New Jersey Students Enter First School Year With K-12 Climate Change Education
New Jersey Officially Becomes the First State in the Nation to Integrate Climate Change Education Across its K-12 Standards
TRENTON (STL.News) In June of 2020 First Lady Tammy Murphy announced that the New Jersey State Board of Education adopted her initiative to make New Jersey the first state in the nation to incorporate climate change education across its K-12 academic standards. And today, as thousands of New Jersey students enter a new school year, the incorporation of climate change education for K-12 schools begins. This first of its kind curriculum will prepare and propel New Jersey students to the top of the ranks for the thousands of green economy jobs that will be made available in the future.
“New Jersey has the number one public education system in the nation, and our teachers and school administrators are well equipped to prepare our future climate change leaders to take on the climate crisis,” said Governor Murphy. “Our children are our future, and the lessons New Jersey students will learn with this new curriculum will bring us one step closer to building our green economy and reaching and sustaining 100 percent clean energy in New Jersey by 2050.”
“Today marks the first day of the highly anticipated climate change education curriculum in our K-12 school systems, and I cannot be more thrilled about the future for our students and for our state,” said First Lady Tammy Murphy. “New Jersey will be on the forefront of the climate movement, and these new standards will give our children the tools necessary to combat the effects of climate change. We are building the world’s next generation of climate literate leaders, including policymakers, historians, teachers, and more, who will discover new ways to address the climate crisis.”
“New Jersey will continue to be a national leader in preparing students to address issues related to climate change in the next decade,” said Dr. Angelica Allen-McMillan, Acting Commissioner of Education. “Our standards provide students with the tools to learn how climate change impacts our society, but how to also work collaboratively with peers and communities to address the issue of climate change.”
The New Jersey Student Learning Standards (NJSLS), which outline what is taught in New Jersey’s public schools and set the foundation for school districts to craft instruction and curricula, adopted climate change education in 2020. The climate change aspects of the NJSLS are designed to prepare students to understand how and why climate change happens and the impact it has on our local and global communities as well as to act in informed and sustainable ways. These standards will be incorporated across seven content areas:
- 21st Century Life and Careers
- Comprehensive Health and Physical Education
- Social Studies
- Visual and Performing Arts
- World Languages
Climate change standards have also been added to the appendices of the Mathematics and English Language Arts guidelines, which are up for review this year.
“It is incredibly important that the next generation has a solid understanding of climate change from a young age,” said Senator Gopal, Chair of the Senate Education Committee. “Through this curriculum, we can give meaning to the rise of severe weather and extreme temperatures, while offering explanations on how we can address it and what they can do to help.”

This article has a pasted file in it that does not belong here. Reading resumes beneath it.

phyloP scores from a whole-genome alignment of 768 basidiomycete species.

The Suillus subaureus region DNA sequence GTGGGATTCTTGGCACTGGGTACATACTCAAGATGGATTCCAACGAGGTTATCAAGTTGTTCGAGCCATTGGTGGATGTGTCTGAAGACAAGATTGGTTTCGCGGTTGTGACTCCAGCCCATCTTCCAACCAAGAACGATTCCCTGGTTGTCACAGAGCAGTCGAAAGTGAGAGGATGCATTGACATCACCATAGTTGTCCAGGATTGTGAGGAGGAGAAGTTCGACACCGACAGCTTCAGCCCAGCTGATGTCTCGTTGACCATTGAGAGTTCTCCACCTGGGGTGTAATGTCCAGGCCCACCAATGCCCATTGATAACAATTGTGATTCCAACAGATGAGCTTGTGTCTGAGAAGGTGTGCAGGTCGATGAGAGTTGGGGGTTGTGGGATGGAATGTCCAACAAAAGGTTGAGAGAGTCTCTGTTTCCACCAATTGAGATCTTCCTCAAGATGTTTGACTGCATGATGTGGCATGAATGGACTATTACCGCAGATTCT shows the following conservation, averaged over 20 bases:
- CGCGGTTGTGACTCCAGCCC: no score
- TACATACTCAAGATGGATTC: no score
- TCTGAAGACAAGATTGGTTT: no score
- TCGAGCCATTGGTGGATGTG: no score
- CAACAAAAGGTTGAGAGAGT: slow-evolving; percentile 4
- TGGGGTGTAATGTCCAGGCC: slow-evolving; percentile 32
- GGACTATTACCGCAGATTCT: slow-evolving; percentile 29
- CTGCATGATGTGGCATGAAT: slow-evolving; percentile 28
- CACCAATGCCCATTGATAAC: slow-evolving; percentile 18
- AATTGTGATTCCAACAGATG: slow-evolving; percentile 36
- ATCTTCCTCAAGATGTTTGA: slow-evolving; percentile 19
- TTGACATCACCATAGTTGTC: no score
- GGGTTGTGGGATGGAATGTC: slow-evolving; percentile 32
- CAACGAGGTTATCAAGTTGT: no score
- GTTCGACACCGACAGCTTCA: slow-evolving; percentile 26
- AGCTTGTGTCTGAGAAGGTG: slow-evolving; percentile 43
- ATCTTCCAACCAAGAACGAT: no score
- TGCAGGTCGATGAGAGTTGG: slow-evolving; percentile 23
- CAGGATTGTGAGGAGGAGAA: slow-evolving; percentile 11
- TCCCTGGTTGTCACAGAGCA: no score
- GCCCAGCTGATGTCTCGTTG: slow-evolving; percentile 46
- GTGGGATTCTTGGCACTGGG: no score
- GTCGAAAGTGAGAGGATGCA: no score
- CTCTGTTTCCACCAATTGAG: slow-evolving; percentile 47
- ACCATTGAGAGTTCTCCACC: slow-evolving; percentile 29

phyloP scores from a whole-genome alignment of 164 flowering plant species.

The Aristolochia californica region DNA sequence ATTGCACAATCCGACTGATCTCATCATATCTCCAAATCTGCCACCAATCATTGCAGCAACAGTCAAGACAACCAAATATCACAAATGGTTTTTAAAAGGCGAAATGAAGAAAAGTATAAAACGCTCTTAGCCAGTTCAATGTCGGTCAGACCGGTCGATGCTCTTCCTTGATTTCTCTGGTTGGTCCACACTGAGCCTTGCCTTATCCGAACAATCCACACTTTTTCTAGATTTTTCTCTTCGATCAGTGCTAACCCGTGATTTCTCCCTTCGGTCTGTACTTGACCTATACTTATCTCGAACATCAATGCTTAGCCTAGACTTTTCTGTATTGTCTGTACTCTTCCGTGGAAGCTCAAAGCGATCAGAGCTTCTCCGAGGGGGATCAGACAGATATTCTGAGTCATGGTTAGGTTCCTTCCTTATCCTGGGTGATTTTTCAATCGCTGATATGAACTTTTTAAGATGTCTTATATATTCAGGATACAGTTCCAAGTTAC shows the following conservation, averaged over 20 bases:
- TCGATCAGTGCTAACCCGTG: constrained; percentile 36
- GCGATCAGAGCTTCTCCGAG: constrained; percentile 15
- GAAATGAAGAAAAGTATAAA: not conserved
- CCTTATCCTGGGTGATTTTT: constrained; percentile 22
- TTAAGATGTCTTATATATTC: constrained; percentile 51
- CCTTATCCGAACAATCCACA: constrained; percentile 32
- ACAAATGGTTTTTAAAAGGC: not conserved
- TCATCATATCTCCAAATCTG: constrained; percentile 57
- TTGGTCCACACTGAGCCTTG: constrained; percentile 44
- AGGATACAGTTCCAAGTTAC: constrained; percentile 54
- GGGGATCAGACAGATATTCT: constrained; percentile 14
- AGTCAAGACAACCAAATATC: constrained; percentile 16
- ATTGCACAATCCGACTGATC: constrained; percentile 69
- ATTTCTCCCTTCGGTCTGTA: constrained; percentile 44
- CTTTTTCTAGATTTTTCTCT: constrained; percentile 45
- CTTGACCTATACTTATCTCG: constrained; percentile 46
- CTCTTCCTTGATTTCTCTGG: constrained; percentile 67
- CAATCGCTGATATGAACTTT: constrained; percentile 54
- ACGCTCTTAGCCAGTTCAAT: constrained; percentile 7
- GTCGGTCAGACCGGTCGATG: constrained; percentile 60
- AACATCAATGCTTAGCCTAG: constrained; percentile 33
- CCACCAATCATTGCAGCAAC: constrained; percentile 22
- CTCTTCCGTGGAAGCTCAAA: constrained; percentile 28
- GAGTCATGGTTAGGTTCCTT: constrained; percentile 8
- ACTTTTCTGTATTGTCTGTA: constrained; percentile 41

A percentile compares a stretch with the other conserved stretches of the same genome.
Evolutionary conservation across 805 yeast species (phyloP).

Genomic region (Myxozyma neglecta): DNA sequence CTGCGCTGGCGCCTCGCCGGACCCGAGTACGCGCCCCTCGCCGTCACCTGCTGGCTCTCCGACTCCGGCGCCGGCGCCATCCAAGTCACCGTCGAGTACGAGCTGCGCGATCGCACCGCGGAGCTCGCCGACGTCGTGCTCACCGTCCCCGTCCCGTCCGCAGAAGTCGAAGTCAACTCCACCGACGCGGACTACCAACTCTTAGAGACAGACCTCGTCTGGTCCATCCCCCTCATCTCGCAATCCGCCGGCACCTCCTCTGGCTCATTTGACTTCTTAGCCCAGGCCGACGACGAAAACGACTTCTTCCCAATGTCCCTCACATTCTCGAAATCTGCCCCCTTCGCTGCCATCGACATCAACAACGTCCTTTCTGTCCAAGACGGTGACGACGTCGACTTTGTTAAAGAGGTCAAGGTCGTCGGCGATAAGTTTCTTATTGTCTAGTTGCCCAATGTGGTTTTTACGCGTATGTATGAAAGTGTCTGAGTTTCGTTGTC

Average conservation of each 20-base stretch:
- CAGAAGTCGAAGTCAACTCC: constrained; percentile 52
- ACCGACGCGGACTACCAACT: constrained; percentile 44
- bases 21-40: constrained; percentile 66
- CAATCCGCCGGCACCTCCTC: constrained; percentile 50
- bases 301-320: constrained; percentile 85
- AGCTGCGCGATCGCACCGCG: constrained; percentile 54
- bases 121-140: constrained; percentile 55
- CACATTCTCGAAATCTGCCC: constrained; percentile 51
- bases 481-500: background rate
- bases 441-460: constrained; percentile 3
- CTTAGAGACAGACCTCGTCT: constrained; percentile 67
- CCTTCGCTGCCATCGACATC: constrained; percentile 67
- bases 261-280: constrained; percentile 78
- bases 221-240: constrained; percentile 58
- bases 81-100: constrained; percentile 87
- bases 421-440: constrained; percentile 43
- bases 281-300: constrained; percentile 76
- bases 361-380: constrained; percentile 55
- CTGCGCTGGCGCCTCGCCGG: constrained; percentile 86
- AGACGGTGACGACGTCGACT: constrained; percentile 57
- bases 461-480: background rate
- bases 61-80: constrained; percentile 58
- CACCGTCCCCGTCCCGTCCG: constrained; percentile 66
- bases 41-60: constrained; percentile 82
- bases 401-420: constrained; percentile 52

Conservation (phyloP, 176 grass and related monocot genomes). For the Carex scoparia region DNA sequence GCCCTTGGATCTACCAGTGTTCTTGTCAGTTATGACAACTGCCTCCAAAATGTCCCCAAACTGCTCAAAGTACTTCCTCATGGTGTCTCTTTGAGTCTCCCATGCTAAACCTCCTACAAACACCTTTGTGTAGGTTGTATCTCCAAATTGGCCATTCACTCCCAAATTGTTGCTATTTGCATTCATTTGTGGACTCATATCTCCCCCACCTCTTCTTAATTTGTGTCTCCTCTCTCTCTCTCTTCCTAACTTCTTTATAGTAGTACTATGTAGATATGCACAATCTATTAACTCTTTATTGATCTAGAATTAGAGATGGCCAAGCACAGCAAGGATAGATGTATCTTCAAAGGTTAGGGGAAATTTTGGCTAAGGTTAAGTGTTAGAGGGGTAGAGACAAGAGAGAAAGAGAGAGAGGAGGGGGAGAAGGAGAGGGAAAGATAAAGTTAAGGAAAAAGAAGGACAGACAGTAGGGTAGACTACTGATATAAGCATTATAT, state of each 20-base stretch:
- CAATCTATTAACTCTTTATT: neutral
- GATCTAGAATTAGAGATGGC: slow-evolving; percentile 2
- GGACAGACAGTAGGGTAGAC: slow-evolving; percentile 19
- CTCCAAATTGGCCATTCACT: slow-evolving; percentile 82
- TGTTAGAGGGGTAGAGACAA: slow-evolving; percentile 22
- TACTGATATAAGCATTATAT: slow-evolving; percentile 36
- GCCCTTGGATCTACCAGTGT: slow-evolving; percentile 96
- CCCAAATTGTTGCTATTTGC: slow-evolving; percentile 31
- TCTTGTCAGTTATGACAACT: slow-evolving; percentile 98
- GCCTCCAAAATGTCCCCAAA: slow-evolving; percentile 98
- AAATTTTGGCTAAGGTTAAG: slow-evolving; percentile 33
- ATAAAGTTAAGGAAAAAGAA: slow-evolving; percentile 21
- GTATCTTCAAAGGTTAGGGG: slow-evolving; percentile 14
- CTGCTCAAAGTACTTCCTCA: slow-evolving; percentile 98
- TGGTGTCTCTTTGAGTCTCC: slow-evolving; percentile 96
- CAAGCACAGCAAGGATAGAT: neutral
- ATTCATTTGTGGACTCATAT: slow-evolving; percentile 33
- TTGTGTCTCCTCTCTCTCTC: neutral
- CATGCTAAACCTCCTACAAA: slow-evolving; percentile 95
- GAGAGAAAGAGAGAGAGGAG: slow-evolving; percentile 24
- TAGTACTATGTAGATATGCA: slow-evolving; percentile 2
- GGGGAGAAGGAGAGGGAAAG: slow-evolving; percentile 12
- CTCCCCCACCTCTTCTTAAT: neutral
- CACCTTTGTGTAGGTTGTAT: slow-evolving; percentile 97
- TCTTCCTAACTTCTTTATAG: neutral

“Communities throughout New Jersey have already felt the devastating effects of climate change, and we must work together as we respond with efforts to boost our resiliency and better prepare the state for environmental challenges brought on by the warming planet,” said Assemblyman James Kennedy, Chair of the Assembly Environment and Solid Waste Committee. “Combating climate change requires collective action, and by spreading awareness through education, we prepare future generations to act in the best interest of our planet.”
“By incorporating climate change education into the K-12 learning standards, we are providing our students with a meaningful understanding of how human behavior and other factors impact the planet,” said Assemblywoman Pamela Lampitt, Chair of the Assembly Education Committee. “With greater access to education on this subject, New Jersey’s young people will be equipped with the tools necessary to recognize the causes and effects of climate change, and make impactful changes.”
“Once again, New Jersey is setting an example for the nation when it comes to preparing students to be informed, engaged citizens because of our diverse and inclusive standards and curriculum,” said NJEA president Sean M. Spiller. “Few issues will have more impact on this generation of students throughout their lives than climate change. What they learn in school starting this year will help prepare them to address this challenging issue now and in the future. We commend First Lady Tammy Murphy for her relentless advocacy on this issue and applaud the Murphy Administration for seeing this through to implementation.”
“A key part of public education is to equip students with the knowledge and skills needed to be effective participants in shaping the future. The new school year marks a sea change in how we address climate change and sets New Jersey as a national example in efforts to prevent and adapt to climate change,” said Randall Solomon, Director, Sustainable Jersey.
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